Professional looking no knead bread like from a bakery

Like nearly everyone else who’s alive, I check out pinterest and very sadly I have seen awful no knead bread recipes. I have struggled with bread baking for years. From TBF (total bread failure) to PBF (partial bread failure), I’ve seen a lot and struggled with consistency using similar recipes and instructions. I have about 5 bread books and after tutorials and whatever other resource I could find, I have finally been able to consistently bake bread that rivals albertsons or publix fresh baked bread. You southerners know what I’m talking about.

This recipe is only for using the no knead method for bread, it does not apply when hand kneading or machine kneading.

Here are some problems with the bread recipes I see. They do not allow proper proving before baking. One cannot get a strong gluten structure with one rise. Nope, I’ve tried it. And if you wiggle the bread too much, it all deflates! Also… a 30 minute rise is horribly insufficient. Here may be some common troubles with your bake.

bread deflates – improper structure, improper proving

tough crust – improper gluten structure

tough crust and gummy center – improper gluten structure and didn’t cool long enough! (I know, it’s so hard to let it)

dense bread, didn’t rise at all! – yeast probably died, didn’t get a proof

If you’ve had these problems, I know I have! Then you’ve listened to those blogs from people who listened to blogs or got an insufficient book and looked no further. I have a couple and I have followed these blogs. These sweet dears probably do not know that it’s possible to make the awesome bread in the stores. I thought, maybe there are additives or preservatives for those results, like in box cake… no… the instructions were out there and I wish I had found them sooner.  So! I will share my recipe and instructions and then explain “the why”. For best bread, please read all the way through.

Simple boule (round bread, or “bowl” bread)

3 cups all purpose or bread flour

1 1/2 cups distilled water (adjust 10% increase for dry climates, adjust atleast 10% additionally for altitude)

1 Tbsp yeast

3/4 Tbsp – 1 Tbsp salt (to taste)

Mix flour, yeast, and salt together in your largest bowl. Pour in your water and mix. I like to use my hands or a butter knife. Yeah, may sound crazy but it works and cleans off easily. You want to mix to make sure the flour is all incorporated or you’ll end up with “flour pearls” and that makes for ugly (and homemade looking) bread. Once you’ve got a nice sticky heap, cover and set aside for at least 2 hours!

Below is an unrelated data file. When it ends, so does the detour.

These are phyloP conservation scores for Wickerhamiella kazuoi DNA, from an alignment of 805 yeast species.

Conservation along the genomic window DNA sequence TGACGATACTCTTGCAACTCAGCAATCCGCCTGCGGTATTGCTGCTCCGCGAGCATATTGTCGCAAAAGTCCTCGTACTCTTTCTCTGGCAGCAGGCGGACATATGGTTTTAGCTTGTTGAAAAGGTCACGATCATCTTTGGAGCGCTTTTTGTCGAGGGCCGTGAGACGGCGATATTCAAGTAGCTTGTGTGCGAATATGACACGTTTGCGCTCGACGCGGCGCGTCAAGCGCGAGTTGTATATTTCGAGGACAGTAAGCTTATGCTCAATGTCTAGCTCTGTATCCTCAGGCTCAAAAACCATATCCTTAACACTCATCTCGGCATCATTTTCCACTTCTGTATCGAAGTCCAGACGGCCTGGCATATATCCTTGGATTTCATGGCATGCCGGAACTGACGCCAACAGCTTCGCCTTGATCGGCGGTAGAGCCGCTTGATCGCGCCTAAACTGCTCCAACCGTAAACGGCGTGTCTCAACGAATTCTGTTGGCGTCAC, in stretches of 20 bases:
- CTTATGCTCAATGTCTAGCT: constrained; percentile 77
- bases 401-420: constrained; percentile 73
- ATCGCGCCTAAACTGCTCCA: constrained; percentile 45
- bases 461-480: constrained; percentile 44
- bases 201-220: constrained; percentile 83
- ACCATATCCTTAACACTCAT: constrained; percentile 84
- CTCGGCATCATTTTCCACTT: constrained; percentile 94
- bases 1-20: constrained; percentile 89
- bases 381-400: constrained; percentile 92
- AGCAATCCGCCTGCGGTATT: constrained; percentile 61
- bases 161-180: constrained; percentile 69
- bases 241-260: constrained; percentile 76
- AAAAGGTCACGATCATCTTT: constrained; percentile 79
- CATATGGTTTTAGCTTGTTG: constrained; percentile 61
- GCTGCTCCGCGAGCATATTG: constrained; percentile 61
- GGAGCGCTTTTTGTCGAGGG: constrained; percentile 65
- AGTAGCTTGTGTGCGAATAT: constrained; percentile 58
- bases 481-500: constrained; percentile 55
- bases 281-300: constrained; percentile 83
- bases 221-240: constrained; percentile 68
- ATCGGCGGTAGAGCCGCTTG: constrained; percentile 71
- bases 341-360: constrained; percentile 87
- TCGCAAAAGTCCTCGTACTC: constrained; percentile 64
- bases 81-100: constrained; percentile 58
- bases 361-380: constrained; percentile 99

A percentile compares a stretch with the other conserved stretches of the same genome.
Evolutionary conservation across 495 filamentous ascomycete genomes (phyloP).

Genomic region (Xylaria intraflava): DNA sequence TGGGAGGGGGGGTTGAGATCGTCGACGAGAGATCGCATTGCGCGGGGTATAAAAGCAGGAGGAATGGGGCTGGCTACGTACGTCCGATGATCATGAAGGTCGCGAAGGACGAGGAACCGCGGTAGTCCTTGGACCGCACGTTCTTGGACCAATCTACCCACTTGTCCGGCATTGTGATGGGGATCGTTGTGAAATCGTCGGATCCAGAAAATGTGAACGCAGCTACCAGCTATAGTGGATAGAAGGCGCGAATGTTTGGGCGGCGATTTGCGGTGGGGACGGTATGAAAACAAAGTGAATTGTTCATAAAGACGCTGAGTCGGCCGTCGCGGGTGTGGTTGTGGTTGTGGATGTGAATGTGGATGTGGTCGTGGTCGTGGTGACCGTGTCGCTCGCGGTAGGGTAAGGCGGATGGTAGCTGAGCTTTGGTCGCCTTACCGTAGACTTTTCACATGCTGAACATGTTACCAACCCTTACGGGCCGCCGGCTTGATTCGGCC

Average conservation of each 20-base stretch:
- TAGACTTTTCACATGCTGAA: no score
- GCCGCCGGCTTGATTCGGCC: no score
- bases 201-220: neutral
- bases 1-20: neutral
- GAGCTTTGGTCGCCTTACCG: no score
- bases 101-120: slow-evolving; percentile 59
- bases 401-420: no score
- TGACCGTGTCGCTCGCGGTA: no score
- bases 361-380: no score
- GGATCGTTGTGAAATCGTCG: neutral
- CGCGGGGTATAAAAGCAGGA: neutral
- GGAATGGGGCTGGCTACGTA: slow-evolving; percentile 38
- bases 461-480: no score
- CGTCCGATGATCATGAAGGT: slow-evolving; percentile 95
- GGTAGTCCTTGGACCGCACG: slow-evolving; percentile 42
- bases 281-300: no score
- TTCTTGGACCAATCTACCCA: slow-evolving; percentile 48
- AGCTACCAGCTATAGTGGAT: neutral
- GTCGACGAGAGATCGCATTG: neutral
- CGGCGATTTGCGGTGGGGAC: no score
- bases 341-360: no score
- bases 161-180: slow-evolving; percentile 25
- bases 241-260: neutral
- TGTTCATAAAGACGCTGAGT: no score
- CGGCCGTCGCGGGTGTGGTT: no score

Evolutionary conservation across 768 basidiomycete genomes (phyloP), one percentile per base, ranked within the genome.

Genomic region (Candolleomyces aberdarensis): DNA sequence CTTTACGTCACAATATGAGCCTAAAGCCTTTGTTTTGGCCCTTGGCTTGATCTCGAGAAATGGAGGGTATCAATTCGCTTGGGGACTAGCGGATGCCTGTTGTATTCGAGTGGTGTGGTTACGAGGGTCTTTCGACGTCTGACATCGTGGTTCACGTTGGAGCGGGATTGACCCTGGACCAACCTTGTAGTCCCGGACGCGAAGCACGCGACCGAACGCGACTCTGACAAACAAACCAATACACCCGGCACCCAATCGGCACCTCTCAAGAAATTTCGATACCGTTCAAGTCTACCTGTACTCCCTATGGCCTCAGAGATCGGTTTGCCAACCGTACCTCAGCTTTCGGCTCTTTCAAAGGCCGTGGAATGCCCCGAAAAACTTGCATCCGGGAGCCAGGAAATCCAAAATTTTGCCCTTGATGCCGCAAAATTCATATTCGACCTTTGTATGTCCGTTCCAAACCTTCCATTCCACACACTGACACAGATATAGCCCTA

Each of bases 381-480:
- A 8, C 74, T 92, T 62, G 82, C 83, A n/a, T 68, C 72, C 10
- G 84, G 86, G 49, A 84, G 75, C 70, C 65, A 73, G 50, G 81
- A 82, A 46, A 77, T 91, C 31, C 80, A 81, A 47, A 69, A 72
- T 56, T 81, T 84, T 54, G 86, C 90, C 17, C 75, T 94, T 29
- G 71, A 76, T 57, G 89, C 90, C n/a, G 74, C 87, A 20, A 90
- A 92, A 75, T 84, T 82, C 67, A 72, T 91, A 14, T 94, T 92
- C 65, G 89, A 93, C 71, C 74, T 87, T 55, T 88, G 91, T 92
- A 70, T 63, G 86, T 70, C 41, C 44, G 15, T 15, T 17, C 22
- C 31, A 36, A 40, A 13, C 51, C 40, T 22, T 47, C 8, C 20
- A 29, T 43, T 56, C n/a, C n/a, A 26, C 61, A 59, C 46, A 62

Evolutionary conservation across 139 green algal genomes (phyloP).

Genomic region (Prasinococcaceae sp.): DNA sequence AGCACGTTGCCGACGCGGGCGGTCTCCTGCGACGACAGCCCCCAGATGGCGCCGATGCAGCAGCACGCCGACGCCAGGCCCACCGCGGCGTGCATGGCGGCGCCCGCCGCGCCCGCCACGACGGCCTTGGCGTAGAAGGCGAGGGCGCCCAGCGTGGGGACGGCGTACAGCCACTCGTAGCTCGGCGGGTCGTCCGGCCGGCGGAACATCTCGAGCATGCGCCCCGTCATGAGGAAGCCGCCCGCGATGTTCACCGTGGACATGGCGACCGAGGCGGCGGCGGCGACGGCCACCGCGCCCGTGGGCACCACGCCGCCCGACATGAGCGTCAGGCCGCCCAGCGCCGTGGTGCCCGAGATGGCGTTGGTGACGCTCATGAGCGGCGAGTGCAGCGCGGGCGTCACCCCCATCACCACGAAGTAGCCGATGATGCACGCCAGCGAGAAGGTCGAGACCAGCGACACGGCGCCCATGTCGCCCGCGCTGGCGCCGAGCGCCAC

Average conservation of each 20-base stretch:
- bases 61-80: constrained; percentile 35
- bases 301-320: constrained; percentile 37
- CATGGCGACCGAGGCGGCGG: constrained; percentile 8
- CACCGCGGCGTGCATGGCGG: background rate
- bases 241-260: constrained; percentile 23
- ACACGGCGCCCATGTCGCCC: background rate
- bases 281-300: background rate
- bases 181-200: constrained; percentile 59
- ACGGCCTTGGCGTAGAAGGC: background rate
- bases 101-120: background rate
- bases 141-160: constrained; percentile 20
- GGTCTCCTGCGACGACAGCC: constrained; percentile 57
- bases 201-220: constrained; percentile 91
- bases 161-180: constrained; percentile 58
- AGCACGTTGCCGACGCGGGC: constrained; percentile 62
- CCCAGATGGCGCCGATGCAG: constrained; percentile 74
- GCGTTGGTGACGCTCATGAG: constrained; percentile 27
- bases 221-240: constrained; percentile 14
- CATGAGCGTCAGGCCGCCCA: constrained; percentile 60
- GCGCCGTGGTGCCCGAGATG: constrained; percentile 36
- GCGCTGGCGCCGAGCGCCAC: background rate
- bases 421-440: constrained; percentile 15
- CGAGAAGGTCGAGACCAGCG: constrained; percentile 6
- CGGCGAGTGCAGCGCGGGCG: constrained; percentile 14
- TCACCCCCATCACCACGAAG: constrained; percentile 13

Dust the top of the risen dough, a clean work surface and your hands with flour. Your dough should still be quite sticky and droopy. Shape your dough into a rough rectangle. Lightly dust with flour (called a gluten coat… I don’t know why), and fold into thirds. Take your dough and fold that in half and drop into an oiled bowl (or sometimes I dump it back into my previous bowl with dough residue… just slightly more work to get it out if you do it this way). Your dough will rise much quicker this time. Maybe a 30-45 minute rise.

Take it out (do not punch it!!!!!) and shape into a ball. (Shape into a ball – bread term meaning to pull sides down and gather to the bottom of the dough to make into a ball. Go around the dough and get all sides. You want a somewhat taut surface, pull sides and gather at the bottom as needed) Allow the air bubbles to pop out (this will prevent giant holes in your bread). You want to achieve a taught surface without the dough tearing. This surface provides tension for your yeast to rise against and further develop the gluten.

Optional- return to the bowl for another rise about 30-45 minutes. This extra rise can give a somewhat sour flavor if that what you’re going for.